Ecommerce Tops $1 Trillion — Ecommerce topped $1 trillion for the first time in 2012 reports eMarketer.com.
UN Web Resolution Is Little Reported — A draft of telecommunication regulations was passed, Dec. 11, at the International Telecommunications Union’s (ITU) World Conference held in Dubai.
UN Web Resolution Is Little Reported
The Wall Street Journal has a fascinating article as to who really built the internet in response to the claims the government than did it which are being presented by Obama supporters in a futile attempt to defend the President’s bizarre statement “If you’ve got a business, you didn’t build that. Somebody else made that happen.”
Bush Invented Internet, Gore Loses Again
Casey SOPA Late Response — Better a month late than never one supposes.
Sen. Bob Casey (D) finally got back to us on the request we made Jan. 18 that he oppose the Stop Online Piracy Act (SOPA) and the Protect IP Act (PIPA). Both bills were put on hold that day after massive protests.
He never really did do much to stop them.
Sen. Pat Toomey (R) responded almost immediately and announced his opposition to the bills later that day.
Anyway, here is Sen. Casey’s response:
Dear Mr. Lawrence:
Thank you for taking the time to contact me regarding S. 968, the Preventing Real Online Threats to Economic Creativity and Theft of Intellectual Property (PROTECT IP) Act of 2011, and H.R. 3261, the Stop Online Piracy Act. I appreciate hearing from you about this issue.
S. 968 was introduced by Senator Patrick Leahy of Vermont on May 12, 2011. The PROTECT IP Act would allow the Attorney General and property rights holders to take legal action against only foreign-based websites strictly dedicated to copyright infringement and intellectual property theft. After legal action is taken and a judge finds the particular foreign-based website guilty of being dedicated to intellectual property theft, payment processors such as credit card companies and other payment systems would no longer be allowed to process payments to that illegal foreign site. It would also allow the Attorney General and intellectual property holders to seek a court order to shut down websites engaging in piracy.
S. 968 was voted out of the Senate Committee on the Judiciary unanimously on May 26, 2011. A version of this bill, H.R. 3261, the Stop Online Piracy Act, was introduced in the House of Representatives by Representative Lamar Smith of Texas on October 26, 2011. It was referred to the House Committee on the Judiciary, where hearings were held.
Over the past several months, I have heard from numerous groups and individuals concerned that internet piracy destroys American jobs, threatens public safety—for example, through the sales of counterfeit pharmaceuticals—and violates the intellectual property rights of creative and innovative American artists, inventors and entrepreneurs. These diverse groups strongly supported the bill as a means to shut down foreign rogue websites that are dedicated exclusively to intellectual property theft.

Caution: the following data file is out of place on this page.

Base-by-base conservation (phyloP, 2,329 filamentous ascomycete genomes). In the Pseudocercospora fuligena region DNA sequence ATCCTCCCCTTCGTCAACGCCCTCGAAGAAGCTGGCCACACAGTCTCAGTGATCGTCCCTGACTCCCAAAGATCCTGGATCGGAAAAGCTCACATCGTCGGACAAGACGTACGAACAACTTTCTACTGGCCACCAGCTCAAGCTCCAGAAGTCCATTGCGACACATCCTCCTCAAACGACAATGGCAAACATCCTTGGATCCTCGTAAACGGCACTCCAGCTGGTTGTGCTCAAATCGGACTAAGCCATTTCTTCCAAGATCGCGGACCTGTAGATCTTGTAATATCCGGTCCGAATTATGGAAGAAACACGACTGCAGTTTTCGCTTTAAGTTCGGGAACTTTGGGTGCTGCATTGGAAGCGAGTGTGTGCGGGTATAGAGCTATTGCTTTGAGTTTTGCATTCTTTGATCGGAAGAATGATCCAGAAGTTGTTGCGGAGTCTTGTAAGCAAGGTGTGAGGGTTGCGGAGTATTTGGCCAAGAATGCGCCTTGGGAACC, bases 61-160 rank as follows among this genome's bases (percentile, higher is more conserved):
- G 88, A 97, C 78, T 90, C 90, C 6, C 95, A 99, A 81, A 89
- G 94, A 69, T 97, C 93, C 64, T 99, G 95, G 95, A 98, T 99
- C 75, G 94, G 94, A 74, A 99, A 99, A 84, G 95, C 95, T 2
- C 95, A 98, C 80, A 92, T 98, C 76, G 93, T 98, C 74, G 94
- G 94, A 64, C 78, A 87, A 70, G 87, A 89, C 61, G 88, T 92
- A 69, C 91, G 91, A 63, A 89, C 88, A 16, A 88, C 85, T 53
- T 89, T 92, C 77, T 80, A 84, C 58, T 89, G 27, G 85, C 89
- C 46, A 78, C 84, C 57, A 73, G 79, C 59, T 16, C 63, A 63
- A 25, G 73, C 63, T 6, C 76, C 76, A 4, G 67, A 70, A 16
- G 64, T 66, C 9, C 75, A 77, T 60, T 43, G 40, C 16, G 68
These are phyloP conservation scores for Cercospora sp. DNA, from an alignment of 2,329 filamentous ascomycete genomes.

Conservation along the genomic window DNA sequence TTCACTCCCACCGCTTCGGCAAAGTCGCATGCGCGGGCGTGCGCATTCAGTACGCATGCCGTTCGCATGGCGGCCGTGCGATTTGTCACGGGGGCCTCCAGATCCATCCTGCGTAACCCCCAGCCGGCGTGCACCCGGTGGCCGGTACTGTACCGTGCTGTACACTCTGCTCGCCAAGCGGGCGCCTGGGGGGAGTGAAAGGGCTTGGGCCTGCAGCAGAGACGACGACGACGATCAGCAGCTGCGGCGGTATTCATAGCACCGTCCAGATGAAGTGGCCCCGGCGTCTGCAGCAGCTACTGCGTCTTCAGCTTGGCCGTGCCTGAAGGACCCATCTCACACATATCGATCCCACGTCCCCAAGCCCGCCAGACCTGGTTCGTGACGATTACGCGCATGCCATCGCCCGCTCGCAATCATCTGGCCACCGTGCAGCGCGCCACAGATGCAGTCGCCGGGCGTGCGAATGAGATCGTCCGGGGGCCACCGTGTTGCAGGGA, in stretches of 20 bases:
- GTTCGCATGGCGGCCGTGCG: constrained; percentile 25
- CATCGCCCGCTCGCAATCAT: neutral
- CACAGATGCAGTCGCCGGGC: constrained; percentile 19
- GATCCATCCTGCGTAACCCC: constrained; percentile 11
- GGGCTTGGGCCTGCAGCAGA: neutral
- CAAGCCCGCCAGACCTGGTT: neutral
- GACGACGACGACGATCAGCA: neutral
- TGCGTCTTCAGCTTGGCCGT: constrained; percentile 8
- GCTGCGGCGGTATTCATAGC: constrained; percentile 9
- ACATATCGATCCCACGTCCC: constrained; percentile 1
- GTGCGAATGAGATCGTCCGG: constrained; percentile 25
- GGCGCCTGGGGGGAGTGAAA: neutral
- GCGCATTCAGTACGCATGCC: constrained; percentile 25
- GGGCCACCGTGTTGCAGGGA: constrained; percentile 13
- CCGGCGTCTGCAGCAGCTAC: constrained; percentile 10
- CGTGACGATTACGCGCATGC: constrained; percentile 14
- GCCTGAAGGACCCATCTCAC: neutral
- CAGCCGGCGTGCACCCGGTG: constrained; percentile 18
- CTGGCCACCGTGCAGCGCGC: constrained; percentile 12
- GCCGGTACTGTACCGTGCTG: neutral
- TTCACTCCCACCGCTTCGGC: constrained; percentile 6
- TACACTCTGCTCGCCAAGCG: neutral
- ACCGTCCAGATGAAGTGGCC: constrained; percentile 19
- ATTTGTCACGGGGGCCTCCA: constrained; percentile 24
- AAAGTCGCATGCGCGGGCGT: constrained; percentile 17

More recently, I have heard from individuals who are concerned that these bills violate their right to freedom of speech, as well as from constituents concerned that they would shut down sites like Google, Wikipedia, Facebook and YouTube. I take very seriously concerns about censorship and infringing freedom of speech. Accordingly, I was pleased that the bills were removed from the Senate calendar so that further consideration could be given to these concerns.
At this point, I think it is important for all interested parties—including Internet users, technology companies and intellectual property holders—to take a step back and begin a dialogue on how to protect the legitimate rights of innovators and creative artists, and protect public safety in the face of counterfeit products, while at the same time assuring that First Amendment rights are not infringed and the further development of robust internet is not inhibited. I also look forward to new legislation being developed that appropriately balances all of these objectives. Please be assured that as this process advances, I will have your views in mind.
Again, thank you for sharing your thoughts with me. Please do not hesitate to contact me in the future about this or any other matter of importance to you.
I encourage you to visit my website, casey.senate.gov. I invite you to use this online office as a comprehensive resource to stay up-to-date on my work in Washington, request assistance from my office, or share with me your thoughts on the issues that matter most to you and to Pennsylvania.
United States Senator
Casey SOPA Late Response
Men Like Mobile Ads — Sixty-nine percent of millennial men — who are defined as being those between the ages of 18 and 29 — recall seeing a mobile ad on their cell phone according to eMarketer.Com and 40 percent of them enjoy the ads.
Of millennial women, however, only 46 percent of them recall seeing such ads with a mere 12 percent liking them even just a teeny tiny bit.
Mobile ads are The Three Stooges of marketing.
Men Like Mobile Ads
Internet Addicting As Cocaine — Chinese researchers have found indications that internet addiction produces similar changes to the brain as addiction to alcohol and cocaine